The angel's statement to Joseph in Matthew 1:21 is a word play on Jesus' Hebrew name.  His name literally means "Yahweh saves" or "Yahweh is salvation" or even more literally, "I AM saves" or "I AM salvation" (the Divine Name is defined in Ex 3:14 as "I AM").  Jesus' Hebrew name is a theophoric name, a name compound that includes the name of a deity as part of the name.  In this case the Yah is a prefix for Yahweh: "Yah" is a short form that represents the Tetragrammaton, YHWH, the name God revealed to Moses and the "I AM" of the burning bush in Exodus 3:13-15.  The name "I AM saves" or Yahweh saves" signifies the very name of God present in the person of the second person of the Most Holy Trinity made man for the redemption from sin of all of mankind: there is no other name under heaven given among men by which we must be saved (Acts 4:12).

The Fathers of the Church saw a typological link between Jesus and Joshua, the Old Testament hero who bore the same name.  Biblical typology is defined as:  "A biblical person, thing, action, or event that foreshadows new truths, new actions, or new events.   In the Old Testament, Melchizedech and Jonah are types of Jesus Christ.  A likeness must exist between the type and the archetype, but the latter is always greater.  Both are independent of each other" (Catholic Dictionary, John A. Hardon, S.J.).

The Catechism teaches: "The Church, as early as apostolic times, and then constantly in her Tradition, has illuminated the unity of the divine plan in the two Testaments through typology, which discerns in God's works of the Old Covenant prefiguration's of what he accomplished ion the fullness of time in the person of his incarnate Son" (CCC 128)"Christians therefore read the Old Testament in the light of Christ crucified and risen.  Such typological reading discloses the inexhaustible content of the Old Testament; but it must not make us forget that the Old Testament retains its own intrinsic value as Revelation reaffirmed by our Lord himself.  Besides, the New Testament has to be read in the light of the Old.  Early Christian catechesis made constant use of the Old Testament.  As an old saying put it, the New Testament lies hidden in the Old and the Old Testament is unveiled in the New" (CCC 129, quoting St. Augustine).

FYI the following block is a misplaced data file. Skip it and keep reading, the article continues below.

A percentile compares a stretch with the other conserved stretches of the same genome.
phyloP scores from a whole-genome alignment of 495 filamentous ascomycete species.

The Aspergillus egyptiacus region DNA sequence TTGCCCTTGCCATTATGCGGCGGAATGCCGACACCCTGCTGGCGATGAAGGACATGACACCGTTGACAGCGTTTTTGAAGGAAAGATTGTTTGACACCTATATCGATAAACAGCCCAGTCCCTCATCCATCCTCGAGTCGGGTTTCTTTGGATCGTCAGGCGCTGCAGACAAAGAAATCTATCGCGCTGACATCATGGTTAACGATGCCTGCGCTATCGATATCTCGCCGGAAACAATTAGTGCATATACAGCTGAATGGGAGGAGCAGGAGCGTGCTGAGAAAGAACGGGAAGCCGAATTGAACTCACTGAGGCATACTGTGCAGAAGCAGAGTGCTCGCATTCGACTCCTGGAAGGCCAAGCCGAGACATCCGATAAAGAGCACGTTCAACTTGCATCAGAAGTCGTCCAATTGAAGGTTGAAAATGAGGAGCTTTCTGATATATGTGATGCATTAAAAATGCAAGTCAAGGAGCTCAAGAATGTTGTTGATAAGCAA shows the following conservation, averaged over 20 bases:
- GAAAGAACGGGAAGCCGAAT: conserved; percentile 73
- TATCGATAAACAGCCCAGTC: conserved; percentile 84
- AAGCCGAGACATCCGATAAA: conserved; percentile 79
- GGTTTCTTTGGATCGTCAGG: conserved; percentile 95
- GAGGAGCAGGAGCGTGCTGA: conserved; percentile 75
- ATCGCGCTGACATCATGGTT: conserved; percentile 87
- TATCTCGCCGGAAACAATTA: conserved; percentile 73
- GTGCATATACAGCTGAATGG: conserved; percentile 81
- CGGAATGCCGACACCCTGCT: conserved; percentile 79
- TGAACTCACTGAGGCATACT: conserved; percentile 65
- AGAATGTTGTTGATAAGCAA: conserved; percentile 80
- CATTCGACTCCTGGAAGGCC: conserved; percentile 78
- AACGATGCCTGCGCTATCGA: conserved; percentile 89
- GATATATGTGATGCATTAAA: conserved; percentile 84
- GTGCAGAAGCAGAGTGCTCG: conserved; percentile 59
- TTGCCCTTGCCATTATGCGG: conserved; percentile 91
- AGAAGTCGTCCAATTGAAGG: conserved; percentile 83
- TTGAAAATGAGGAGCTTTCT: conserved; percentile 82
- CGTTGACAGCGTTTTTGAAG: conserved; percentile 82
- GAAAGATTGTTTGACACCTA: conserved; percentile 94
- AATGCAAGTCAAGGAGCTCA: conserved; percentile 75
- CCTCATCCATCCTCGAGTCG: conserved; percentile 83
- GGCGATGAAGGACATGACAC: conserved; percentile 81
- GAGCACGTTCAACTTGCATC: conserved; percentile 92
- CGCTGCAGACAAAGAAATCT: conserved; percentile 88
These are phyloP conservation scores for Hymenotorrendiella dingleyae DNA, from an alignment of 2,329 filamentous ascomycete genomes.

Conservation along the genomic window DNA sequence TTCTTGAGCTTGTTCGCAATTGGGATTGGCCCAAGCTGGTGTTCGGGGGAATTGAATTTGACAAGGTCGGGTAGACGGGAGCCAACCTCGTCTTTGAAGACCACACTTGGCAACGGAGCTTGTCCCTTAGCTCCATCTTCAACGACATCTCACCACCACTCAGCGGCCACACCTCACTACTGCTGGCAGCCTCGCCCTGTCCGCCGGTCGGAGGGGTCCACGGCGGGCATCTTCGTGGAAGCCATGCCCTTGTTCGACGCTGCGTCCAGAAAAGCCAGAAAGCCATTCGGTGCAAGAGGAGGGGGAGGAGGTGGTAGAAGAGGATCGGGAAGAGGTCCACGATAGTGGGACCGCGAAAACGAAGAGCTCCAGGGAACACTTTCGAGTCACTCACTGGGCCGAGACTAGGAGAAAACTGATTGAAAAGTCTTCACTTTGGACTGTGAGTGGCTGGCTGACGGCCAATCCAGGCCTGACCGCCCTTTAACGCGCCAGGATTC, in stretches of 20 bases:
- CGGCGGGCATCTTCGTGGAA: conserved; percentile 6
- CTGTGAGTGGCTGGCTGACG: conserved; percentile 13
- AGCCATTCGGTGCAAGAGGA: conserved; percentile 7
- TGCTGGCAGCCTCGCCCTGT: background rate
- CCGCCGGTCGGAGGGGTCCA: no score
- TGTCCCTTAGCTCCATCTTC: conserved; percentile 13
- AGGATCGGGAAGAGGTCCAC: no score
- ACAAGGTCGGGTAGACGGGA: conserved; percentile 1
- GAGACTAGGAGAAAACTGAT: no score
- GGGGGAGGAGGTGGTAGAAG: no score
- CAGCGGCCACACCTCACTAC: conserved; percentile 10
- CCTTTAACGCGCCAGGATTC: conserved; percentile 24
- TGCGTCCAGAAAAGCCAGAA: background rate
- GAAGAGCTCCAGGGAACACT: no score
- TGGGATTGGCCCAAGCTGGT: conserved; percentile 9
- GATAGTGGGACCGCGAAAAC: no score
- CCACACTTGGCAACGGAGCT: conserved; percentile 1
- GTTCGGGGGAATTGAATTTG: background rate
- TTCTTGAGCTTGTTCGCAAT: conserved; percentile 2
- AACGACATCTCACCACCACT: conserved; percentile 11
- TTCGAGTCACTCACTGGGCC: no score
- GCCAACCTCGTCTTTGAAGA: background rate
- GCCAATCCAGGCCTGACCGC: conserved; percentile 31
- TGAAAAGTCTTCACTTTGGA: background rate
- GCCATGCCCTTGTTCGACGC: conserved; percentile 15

The Typology of Joshua and Jesus
Joshua
"Yahweh is salvation"
Jesus
"Yahweh is salvation"
Moses gave Hoshea the name Yahshua/Joshua. The angel Gabriel told Mary of Nazareth to name God's Son Yahshua/Jesus.
His name defined his mission as God's anointed. His name defined His mission as God's anointed.
Joshua's mission was to lead the children of Israel into the Promise Land of Canaan. Jesus' mission was to lead the children of God into the Promised Land of Heaven.
Joshua began his mission by crossing the Jordan River from the east to the west. Jesus began His mission after His baptism by crossing the Jordan River from the east to the west.
Joshua faithfully served God all of his life. Jesus faithfully served God the Father all of His earthly life and beyond.
Michal E. Hunt Copyright © 2012

Since God alone can offer the gift of salvation and the forgiveness of sin, it is God the eternal Son whose mission and destiny is to save humanity, just as His name suggests: "I AM saves"/ "I AM salvation". 

32 He will be great and will be called Son of the Most High, and the Lord God will give him the throne of David his father, 33 and he will rule over the house of Jacob forever, and of his kingdom there will be no end.
Both Mary and Joseph (Jesus' foster father) are descendants of the great King David (Lk 2:4).  The angel Gabriel told Mary her son's throne will last forever.  It is a prophecy that recalls the promise of the 5th kingdom in Daniel 2:44; it is the kingdom that shall never be destroyed or delivered up to another people; rather, it shall break in pieces all these kingdoms and put an end to them, and it shall stand forever.  There are also echoes of God's covenant promises to King David in 2 Samuel 7:9-16 that his throne will endure forever with a Davidic heir ruling over the kingdom (also see 2 Sam 23:5).  St. Luke is intentionally making a link between God's promise to David of an eternal covenant and the inauguration of that covenant promise in Jesus of Nazareth.